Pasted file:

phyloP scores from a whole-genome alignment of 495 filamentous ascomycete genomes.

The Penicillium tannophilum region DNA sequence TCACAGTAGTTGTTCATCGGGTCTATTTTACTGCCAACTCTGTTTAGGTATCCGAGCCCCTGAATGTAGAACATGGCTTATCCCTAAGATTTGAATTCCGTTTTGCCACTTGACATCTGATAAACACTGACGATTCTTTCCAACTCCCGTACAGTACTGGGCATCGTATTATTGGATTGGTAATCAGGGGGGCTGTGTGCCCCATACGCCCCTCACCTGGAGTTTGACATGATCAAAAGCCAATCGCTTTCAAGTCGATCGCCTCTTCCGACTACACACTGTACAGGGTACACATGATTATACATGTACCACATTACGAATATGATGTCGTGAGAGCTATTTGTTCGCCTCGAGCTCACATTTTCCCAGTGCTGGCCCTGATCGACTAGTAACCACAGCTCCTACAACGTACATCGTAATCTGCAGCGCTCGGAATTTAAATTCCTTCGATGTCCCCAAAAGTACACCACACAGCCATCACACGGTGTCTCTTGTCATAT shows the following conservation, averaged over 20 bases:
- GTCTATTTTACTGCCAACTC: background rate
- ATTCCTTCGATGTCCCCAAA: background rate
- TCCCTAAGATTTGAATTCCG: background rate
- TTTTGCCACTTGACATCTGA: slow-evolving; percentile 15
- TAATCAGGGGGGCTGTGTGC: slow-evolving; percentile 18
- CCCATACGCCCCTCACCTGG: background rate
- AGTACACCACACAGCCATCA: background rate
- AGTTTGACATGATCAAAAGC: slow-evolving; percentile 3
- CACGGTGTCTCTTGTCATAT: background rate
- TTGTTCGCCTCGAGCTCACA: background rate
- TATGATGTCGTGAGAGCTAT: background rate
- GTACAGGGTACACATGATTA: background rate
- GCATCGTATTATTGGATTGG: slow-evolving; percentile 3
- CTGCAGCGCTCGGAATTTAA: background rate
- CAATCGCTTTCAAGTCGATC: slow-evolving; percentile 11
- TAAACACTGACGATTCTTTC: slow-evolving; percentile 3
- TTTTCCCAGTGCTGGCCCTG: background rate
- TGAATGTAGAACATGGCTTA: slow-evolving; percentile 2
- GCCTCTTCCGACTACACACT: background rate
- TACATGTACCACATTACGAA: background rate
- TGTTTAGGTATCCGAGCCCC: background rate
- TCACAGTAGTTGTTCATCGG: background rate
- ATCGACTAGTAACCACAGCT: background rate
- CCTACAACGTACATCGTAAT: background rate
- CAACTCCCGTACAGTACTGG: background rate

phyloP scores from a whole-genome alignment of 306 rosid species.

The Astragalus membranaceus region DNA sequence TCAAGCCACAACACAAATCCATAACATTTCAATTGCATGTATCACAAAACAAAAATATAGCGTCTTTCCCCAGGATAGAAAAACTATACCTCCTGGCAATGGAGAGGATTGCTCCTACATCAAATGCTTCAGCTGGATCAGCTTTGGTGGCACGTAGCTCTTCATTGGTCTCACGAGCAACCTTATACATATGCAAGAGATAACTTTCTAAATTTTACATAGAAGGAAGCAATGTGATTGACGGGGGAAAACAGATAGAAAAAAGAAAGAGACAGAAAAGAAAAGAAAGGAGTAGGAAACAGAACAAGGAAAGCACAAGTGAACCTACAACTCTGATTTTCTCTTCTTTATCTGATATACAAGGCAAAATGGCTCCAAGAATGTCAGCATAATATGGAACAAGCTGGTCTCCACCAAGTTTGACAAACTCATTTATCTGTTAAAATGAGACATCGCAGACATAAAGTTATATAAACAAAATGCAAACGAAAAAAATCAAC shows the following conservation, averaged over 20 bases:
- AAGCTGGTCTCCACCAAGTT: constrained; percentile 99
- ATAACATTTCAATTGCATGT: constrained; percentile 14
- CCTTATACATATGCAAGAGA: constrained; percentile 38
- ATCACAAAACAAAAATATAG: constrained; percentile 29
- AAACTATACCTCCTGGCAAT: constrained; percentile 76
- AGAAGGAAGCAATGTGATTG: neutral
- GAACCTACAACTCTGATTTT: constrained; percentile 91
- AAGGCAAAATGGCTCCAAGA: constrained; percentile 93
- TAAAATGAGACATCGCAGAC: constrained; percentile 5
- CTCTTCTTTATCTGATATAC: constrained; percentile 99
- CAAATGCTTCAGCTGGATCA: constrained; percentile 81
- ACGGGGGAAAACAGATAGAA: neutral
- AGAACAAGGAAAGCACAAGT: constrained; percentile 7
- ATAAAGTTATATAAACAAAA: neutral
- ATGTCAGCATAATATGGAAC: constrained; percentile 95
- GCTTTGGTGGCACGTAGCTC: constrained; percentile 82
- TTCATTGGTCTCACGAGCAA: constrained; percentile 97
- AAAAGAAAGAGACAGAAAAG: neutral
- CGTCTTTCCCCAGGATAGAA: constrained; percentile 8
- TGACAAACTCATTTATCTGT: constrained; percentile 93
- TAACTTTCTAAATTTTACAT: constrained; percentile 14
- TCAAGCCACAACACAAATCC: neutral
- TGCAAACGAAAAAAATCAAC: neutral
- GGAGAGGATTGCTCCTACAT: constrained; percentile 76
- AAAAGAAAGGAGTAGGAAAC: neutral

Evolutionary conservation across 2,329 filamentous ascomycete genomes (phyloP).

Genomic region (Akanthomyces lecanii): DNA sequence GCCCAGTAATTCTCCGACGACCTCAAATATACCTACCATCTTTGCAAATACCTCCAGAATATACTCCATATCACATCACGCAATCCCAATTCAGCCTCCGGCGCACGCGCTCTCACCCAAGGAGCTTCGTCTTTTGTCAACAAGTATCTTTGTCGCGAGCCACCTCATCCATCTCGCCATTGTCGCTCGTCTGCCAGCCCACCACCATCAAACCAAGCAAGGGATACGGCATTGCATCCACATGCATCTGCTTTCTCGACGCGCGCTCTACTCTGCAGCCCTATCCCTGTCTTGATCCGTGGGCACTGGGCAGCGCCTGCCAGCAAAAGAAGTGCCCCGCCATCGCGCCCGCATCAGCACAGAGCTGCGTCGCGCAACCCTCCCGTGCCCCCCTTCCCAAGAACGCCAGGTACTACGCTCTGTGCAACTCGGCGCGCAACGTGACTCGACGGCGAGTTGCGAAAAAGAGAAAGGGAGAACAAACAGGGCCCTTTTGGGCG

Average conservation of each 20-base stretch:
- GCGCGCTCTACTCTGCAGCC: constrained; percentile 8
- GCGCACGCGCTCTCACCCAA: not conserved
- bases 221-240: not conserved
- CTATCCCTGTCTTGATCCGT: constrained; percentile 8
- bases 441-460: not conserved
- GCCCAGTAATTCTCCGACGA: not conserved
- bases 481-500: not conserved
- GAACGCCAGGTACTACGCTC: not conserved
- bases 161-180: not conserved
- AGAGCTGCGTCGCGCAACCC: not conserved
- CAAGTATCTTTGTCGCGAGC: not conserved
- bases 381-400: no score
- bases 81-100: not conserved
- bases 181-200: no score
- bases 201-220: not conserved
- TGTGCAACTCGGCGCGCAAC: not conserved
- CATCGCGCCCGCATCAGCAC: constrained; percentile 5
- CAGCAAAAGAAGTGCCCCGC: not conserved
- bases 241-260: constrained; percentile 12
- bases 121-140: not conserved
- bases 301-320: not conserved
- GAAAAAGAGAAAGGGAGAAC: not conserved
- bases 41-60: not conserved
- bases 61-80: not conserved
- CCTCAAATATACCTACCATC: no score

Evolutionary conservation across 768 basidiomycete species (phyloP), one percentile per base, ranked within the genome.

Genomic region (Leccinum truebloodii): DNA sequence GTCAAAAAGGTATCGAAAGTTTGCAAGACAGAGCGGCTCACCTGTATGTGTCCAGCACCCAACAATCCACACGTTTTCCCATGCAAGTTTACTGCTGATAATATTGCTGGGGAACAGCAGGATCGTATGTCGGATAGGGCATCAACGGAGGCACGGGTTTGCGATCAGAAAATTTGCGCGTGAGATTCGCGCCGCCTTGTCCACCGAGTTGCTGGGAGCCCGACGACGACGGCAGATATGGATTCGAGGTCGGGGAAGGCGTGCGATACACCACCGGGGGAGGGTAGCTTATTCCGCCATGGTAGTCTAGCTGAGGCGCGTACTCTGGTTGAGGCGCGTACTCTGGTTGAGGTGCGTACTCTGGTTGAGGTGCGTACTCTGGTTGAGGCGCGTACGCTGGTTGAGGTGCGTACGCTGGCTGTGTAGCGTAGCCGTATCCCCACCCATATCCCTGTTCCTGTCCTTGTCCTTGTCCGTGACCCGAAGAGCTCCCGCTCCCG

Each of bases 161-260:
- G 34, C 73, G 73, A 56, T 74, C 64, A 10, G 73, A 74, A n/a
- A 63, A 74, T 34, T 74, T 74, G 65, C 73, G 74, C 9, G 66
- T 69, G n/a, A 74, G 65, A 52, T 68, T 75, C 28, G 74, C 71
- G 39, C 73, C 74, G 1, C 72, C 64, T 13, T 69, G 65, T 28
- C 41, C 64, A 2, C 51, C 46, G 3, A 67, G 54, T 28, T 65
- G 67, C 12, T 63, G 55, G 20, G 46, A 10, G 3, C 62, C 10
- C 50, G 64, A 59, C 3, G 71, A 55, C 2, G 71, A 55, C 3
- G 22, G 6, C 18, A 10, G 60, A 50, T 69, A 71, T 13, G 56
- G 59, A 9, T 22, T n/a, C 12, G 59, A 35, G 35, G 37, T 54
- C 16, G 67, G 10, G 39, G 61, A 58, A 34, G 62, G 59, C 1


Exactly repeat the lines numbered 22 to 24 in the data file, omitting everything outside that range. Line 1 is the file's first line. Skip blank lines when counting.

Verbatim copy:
- TACATGTACCACATTACGAA: background rate
- TGTTTAGGTATCCGAGCCCC: background rate
- TCACAGTAGTTGTTCATCGG: background rate